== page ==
Productivity losses were accounted for by converting physical units (days of sick leave and early retirement) into monetary units using the human capital approach [20]. Worker gross average earnings were used to proxy productivity losses (see Annex II of the ESM). Therefore, our calculations were based on average gross wage figures in the Wage Structure Surveys by the National Statistics Institutes of the participating countries. Annual labour productivity losses were estimated for the year 2012.

Patient and caregiver outcomes

Patient and caregiver outcomes were obtained via the EQ-5D [21], the Barthel index [22] and the Zarit burden interview [23]. The EQ-5D is a generic instrument of HRQOL commonly used in economic evaluations and routinely included in health technology assessments (HTAs). It has five dimensions (mobility, self-care, everyday activities, pain/discomfort and anxiety/depression). The values and utilities are assigned a score on a scale where 0 corresponds to death and 1 corresponds to perfect health, with negative values being possible.

The second part of the EQ-5D consists of a vertical 20-cm, 0–100 visual analogue scale (VAS), where 0 represents the worst and 100 represents the best imaginable health state. Respondents mark a point on the scale to reflect their overall perception of health on the day of the interview [21]. Evaluations of these health states have been reported for the general population [24].

The Barthel index is widely used to assess physical disability. It measures the ability of a person to perform ten basic activities of daily living (ADL), and produces a quantitative estimate of the subject’s degree of dependence [22]. Total possible scores range either from 0 to 20 or from 0 to 100, with lower scores indicating increased disability. All scores were converted into the 0–100 range. A score of 91–99 shows mild dependence, 61–90 moderate dependence, 21–60 severe dependence and < 21 complete dependence [25]. Following receipt of completed questionnaires, patients were grouped into two categories: lower (i.e. no or mild) disability, defined as having a Barthel index score between 91 and 100, and higher (i.e. moderate, severe or complete) disability, for Barthel Index scores lower than 91.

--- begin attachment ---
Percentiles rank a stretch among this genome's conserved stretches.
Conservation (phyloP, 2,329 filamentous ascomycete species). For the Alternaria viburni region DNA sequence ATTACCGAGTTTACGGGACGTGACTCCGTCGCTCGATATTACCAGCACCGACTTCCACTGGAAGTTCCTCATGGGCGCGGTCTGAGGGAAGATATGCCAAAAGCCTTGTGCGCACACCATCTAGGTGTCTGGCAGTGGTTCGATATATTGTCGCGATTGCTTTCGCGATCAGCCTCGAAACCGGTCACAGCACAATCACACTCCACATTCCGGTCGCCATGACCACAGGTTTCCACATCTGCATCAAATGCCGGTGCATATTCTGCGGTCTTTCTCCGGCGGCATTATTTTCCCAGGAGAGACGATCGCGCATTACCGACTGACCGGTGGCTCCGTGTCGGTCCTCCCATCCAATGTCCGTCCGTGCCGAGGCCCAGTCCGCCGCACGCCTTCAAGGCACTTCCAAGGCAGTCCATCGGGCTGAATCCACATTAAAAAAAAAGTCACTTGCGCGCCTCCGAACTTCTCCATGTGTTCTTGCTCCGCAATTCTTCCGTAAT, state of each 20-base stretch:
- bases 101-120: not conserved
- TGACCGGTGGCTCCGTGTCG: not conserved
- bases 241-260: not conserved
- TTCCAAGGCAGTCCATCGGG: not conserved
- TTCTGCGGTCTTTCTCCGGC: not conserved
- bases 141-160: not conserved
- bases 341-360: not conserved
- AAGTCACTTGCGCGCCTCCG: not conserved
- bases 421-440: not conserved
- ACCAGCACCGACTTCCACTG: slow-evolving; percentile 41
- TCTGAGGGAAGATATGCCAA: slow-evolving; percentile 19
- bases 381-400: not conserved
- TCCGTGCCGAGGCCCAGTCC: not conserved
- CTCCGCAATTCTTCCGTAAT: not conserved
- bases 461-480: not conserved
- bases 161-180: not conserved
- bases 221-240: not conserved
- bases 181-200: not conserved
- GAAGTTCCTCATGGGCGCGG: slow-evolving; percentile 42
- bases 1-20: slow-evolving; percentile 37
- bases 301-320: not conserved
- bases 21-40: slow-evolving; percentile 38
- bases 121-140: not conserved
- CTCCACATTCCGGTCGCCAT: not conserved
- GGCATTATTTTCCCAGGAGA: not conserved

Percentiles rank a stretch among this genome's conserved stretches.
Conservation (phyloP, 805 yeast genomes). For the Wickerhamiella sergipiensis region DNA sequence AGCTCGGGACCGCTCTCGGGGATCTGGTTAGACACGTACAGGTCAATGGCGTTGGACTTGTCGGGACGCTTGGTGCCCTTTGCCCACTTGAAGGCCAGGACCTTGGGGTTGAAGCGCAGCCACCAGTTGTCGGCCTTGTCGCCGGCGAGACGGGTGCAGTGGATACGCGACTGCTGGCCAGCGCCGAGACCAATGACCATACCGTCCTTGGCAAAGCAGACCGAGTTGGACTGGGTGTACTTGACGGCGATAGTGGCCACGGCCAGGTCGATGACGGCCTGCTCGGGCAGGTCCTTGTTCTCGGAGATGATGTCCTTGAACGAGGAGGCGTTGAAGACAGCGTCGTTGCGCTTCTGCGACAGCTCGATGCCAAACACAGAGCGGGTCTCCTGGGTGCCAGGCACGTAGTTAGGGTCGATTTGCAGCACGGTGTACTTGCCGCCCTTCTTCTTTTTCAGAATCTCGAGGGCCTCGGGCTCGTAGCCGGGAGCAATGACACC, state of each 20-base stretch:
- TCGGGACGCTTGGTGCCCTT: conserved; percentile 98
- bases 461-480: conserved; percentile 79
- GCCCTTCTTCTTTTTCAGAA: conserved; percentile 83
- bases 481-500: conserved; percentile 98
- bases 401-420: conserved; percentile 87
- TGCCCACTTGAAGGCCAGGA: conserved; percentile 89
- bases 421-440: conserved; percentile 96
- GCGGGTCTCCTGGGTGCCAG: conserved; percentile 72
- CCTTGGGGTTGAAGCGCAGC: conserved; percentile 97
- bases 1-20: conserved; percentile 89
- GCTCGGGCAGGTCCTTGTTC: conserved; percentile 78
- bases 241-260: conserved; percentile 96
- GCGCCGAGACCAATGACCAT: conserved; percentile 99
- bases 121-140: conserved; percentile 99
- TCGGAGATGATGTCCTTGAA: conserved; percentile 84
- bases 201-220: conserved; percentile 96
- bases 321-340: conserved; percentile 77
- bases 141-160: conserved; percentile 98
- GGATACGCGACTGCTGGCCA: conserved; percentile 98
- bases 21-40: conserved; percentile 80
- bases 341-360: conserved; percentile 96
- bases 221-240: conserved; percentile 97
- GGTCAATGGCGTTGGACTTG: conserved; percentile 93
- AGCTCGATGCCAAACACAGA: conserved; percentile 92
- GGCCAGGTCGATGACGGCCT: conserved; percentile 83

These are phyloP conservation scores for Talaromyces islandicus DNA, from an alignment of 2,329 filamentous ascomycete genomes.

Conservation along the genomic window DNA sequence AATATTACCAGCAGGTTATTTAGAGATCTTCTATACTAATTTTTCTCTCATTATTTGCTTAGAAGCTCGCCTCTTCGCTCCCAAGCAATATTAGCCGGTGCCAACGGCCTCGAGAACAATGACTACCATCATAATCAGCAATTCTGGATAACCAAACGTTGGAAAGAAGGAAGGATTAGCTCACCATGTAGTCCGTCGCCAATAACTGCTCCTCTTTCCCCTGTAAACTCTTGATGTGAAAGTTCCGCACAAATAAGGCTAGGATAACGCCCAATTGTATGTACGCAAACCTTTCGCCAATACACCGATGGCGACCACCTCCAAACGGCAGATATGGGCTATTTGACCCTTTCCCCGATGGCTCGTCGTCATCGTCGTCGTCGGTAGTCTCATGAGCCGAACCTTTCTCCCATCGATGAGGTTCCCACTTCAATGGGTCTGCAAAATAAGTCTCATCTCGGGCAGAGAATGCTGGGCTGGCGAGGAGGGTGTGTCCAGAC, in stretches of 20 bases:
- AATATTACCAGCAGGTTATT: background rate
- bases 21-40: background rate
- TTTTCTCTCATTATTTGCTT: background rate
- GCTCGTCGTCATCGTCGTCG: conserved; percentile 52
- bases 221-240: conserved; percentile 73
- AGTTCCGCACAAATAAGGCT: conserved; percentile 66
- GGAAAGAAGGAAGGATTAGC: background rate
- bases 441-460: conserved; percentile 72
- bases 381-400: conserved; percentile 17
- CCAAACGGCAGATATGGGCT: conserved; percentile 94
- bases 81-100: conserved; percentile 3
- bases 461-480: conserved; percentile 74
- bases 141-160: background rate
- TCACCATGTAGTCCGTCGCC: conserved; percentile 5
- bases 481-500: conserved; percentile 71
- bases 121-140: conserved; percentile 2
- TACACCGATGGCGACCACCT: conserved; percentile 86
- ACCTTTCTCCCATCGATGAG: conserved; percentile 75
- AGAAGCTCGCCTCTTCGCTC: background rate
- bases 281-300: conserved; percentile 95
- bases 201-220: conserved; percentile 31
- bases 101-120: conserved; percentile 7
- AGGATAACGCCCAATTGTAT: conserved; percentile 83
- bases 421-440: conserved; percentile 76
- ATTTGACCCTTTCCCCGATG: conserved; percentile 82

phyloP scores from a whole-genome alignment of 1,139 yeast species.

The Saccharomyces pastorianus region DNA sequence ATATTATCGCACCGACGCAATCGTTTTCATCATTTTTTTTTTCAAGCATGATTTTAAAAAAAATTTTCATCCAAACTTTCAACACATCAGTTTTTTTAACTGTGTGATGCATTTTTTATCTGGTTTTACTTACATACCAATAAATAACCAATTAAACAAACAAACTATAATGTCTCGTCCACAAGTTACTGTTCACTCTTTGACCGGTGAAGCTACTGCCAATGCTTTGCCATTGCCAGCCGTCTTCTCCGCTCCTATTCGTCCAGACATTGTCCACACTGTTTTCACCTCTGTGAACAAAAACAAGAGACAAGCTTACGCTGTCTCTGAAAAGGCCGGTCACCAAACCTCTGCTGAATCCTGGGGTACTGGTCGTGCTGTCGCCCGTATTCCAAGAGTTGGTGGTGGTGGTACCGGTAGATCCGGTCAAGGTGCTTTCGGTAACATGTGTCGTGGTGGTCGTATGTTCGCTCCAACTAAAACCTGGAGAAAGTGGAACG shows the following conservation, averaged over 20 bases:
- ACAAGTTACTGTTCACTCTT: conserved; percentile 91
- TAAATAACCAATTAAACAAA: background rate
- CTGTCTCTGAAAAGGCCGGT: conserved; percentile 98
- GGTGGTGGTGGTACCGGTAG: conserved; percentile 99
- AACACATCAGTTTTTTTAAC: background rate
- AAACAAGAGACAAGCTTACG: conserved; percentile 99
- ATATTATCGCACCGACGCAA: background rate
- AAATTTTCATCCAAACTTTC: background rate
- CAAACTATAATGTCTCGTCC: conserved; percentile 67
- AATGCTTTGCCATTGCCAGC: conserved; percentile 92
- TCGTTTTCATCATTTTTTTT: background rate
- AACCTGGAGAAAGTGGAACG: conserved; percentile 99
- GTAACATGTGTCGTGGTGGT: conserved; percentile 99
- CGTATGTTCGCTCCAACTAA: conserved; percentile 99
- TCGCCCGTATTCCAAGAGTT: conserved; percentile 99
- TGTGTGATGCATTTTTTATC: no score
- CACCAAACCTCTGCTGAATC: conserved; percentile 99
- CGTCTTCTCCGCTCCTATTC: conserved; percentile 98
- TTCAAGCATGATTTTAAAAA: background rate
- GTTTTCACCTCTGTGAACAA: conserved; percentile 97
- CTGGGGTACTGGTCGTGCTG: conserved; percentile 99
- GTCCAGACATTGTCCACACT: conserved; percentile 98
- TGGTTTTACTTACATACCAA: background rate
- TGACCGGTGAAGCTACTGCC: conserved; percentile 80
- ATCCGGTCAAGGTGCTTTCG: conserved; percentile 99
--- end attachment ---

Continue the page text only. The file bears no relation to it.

Lastly, the Zarit Burden Interview (22-item version) measures the subjective burden among caregivers. Each item is a statement that the caregiver is asked to respond to using a five-point scale, with options ranging from 0 (never) to 4 (nearly always). The total score ranges from 0 to 88, where scores under 21 correspond to little or no burden, and scores over 61 represent severe burden [23].

Results

A total of 339 questionnaires were collected in the eight countries from people with EB, 135 of which were excluded because the information they contained was insufficient or inadequate. Therefore, the valid sample totalled 204 [8 Bulgaria, 37 France, 15 Germany, 6 Hungary, 35 Italy, 54 Spain, 6 Sweden and 43 United Kingdom (UK)].

The main characteristics of the sample are summarised in Table 1. Of the total patient sample (n = 204), more than half of participants were adults (n = 121), and their average age was 26.7 years, with considerable uniformity in the sample across countries in terms of average age, the only outliers being Bulgaria, where patients were younger (average 14.6 years) and the UK, where the patients were older (average 34.3 years). Mean age for children in the sample (n = 93) was 7.2 years. There was a higher prevalence of female patients in the sample, accounting on average for 59.8 % of respondents, with Hungary and Sweden being outliers with an average of 33.3 and 83.3 % males, respectively. Most patients, 60.3 % (n = 123), did not require a caregiver.
Table 1

Demographic characteristics of the study participants (patients = 204; caregivers = 81)

 

Bulgaria

France

Germany

Hungary

Italy

Spain

Sweden

United Kingdom

Average

Patients

No.

8

37

15

6

35

54

6

43

 

Sex, males (%)

37.5

48.6

26.7

66.7

48.6

38.9

16.7

32.6

40.2

Average age years (SD)

14.6 (19.0)

27.8 (21.0)

28.6 (19.1)

21.3 (18.9)

20.6 (15.6)

25.5 (19.8)

27.0 (18.3)

34.3 (19.9)

26.7 (19.6)

Disease subtype (%)a

 Simple generalised

0.0

40.5

26.7

0.0

14.3

18.5

16.7

27.9

23.0

 Simple localised

0.0

8.1

26.7

0.0

2.9

9.3

50.0

34.9

15.2

 Junctional generalised

37.5

8.1

6.7

0.0

8.6

3.7

0.0

2.3

6.4

 Junctional localised

0.0

0.0

13.3

0.0

0.0

0.0

0.0

0.0

1.0

 Dystrophic generalised

12.5

24.3

26.7

66.7

65.7

48.1

0.0

20.9

37.3

 Dystrophic localised

25.0

18.9

0.0

16.7

8.6

11.1

0.0

14.0

12.3

Caregivers (main)

No.

5

9

6

2

23

26

1

9

 

Sex, males (%)

0.0

0.0

16.7

0.0

21.7

15.4

n/a

11.1

13.6

Average age, years (SD)

35.4 (8.5)

41.6 (8.7)

40.0 (10.8)

39.0 (5.7)

36.8 (18.4)

47.7 (15.3)

n/a

41.5 (14.0)

41.7 (15.2)

Relationship to patient (%)b

 Parent

n/a

55.6

66.7

50.0

21.7

92.3

n/a

44.4

53.1

 Other relative

n/a

11.1

0.0

0.0

65.2

7.7

n/a

11.1

23.5

 Partner or other

n/a

11.1

33.3

50.0

8.7

3.8

n/a

33.3

12.3

Employment status (%)c

 Employed

n/a

44.4

50.0

50.0

47.8

42.3

n/a

33.3

40.7

 Retired

n/a

0.0

0.0

0.0

13.0

23.1

n/a

0.0

11.1

 Houseworker

n/a

22.2

16.7

50.0

21.7

34.6

n/a

55.6

28.4

 Other

n/a

11.1

33.3

0.0

13.0

3.8

n/a

0.0

8.6

Average dedication, hours per week (SD)d

89.8 (29.5)